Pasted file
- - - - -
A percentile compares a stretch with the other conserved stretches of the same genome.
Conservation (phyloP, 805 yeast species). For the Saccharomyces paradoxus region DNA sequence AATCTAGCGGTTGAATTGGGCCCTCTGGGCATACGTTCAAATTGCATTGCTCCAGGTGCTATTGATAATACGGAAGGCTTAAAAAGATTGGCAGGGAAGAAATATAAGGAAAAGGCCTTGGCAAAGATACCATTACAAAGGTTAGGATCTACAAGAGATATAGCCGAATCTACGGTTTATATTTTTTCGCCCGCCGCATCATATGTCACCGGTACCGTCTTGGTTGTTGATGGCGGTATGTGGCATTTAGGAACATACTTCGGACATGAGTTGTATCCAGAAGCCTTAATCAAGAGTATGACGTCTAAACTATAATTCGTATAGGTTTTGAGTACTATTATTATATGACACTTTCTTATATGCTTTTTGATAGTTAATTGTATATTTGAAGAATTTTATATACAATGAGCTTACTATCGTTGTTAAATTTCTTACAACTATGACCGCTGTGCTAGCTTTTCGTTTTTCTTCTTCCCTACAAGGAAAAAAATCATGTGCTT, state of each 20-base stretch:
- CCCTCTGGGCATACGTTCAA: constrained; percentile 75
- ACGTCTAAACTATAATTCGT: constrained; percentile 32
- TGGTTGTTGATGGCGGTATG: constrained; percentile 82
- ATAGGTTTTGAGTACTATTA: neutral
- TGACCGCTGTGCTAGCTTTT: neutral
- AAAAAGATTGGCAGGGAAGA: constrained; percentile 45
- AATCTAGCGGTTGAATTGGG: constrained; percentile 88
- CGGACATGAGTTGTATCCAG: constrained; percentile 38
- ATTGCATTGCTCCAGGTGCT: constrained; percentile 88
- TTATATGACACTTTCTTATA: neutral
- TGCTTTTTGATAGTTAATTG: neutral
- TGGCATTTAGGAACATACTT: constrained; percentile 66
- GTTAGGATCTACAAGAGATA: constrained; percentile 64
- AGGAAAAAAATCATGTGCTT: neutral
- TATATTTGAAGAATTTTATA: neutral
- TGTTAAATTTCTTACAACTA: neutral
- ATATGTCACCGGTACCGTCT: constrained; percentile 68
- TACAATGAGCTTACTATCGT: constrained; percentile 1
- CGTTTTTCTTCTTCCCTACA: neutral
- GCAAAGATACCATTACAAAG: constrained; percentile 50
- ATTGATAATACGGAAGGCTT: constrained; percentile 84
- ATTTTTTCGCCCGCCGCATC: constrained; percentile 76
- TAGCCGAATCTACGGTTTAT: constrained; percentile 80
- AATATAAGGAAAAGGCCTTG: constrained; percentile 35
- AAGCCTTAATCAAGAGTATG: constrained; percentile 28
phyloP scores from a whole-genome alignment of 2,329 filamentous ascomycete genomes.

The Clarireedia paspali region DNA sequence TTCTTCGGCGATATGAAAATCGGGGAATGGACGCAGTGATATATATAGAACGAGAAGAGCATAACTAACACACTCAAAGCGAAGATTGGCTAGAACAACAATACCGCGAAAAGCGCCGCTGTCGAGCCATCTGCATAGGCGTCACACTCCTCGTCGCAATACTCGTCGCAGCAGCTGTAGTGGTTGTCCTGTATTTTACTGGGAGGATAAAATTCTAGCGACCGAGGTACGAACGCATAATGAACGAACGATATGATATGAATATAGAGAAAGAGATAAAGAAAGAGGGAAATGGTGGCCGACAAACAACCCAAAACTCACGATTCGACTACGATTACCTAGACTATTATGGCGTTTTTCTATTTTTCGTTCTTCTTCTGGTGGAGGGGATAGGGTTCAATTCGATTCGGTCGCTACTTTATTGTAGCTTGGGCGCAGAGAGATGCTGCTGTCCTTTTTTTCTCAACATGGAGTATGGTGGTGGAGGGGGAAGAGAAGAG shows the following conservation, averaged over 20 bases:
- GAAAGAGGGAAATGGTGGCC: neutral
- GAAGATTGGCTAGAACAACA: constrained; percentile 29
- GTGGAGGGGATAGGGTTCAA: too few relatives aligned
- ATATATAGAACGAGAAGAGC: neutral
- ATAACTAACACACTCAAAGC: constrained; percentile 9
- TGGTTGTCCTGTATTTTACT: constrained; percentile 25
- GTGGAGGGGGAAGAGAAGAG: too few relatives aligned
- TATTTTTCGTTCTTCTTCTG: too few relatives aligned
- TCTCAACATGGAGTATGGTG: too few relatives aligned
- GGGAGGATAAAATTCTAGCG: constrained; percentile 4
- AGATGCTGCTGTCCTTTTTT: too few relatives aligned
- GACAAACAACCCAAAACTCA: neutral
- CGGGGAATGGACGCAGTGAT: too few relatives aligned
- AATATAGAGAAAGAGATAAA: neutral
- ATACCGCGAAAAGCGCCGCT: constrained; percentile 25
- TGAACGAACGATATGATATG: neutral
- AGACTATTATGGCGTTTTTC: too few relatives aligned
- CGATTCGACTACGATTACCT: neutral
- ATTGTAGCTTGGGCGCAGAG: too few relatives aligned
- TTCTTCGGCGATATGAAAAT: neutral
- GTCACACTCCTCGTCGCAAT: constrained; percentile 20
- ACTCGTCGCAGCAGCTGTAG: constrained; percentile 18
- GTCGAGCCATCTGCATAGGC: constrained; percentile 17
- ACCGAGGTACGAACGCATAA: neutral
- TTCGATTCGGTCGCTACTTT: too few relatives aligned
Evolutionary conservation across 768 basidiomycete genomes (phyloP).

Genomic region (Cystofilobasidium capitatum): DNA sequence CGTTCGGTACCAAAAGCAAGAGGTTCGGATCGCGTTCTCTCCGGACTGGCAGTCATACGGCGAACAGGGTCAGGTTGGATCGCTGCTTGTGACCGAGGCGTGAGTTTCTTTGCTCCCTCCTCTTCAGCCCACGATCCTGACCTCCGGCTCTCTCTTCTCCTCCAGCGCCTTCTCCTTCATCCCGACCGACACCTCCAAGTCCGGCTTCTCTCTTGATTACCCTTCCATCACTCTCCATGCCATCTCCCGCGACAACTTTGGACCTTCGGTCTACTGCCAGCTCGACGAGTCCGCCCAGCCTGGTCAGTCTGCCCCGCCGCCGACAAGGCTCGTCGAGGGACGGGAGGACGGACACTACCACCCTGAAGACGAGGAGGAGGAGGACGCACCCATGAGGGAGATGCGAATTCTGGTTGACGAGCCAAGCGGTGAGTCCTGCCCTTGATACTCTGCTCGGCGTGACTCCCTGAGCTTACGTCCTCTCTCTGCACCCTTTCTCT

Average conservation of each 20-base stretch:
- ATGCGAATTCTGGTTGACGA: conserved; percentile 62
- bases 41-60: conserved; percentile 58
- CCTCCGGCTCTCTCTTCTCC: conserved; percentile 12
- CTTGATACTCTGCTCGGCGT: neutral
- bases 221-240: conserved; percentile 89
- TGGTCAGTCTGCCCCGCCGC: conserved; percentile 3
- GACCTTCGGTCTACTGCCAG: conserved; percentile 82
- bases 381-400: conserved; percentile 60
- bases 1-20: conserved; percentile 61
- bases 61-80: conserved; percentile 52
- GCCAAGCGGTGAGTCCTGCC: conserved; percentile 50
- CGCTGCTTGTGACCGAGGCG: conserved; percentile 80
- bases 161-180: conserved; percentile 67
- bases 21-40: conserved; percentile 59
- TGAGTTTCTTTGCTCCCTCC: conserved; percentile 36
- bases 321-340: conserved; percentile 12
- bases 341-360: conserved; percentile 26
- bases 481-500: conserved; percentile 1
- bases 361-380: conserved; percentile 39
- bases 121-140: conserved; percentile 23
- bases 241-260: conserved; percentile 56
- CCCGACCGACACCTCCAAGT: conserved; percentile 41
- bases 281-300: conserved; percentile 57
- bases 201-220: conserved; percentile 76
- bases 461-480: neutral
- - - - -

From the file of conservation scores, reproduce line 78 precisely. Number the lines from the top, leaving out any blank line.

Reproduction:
- bases 241-260: conserved; percentile 56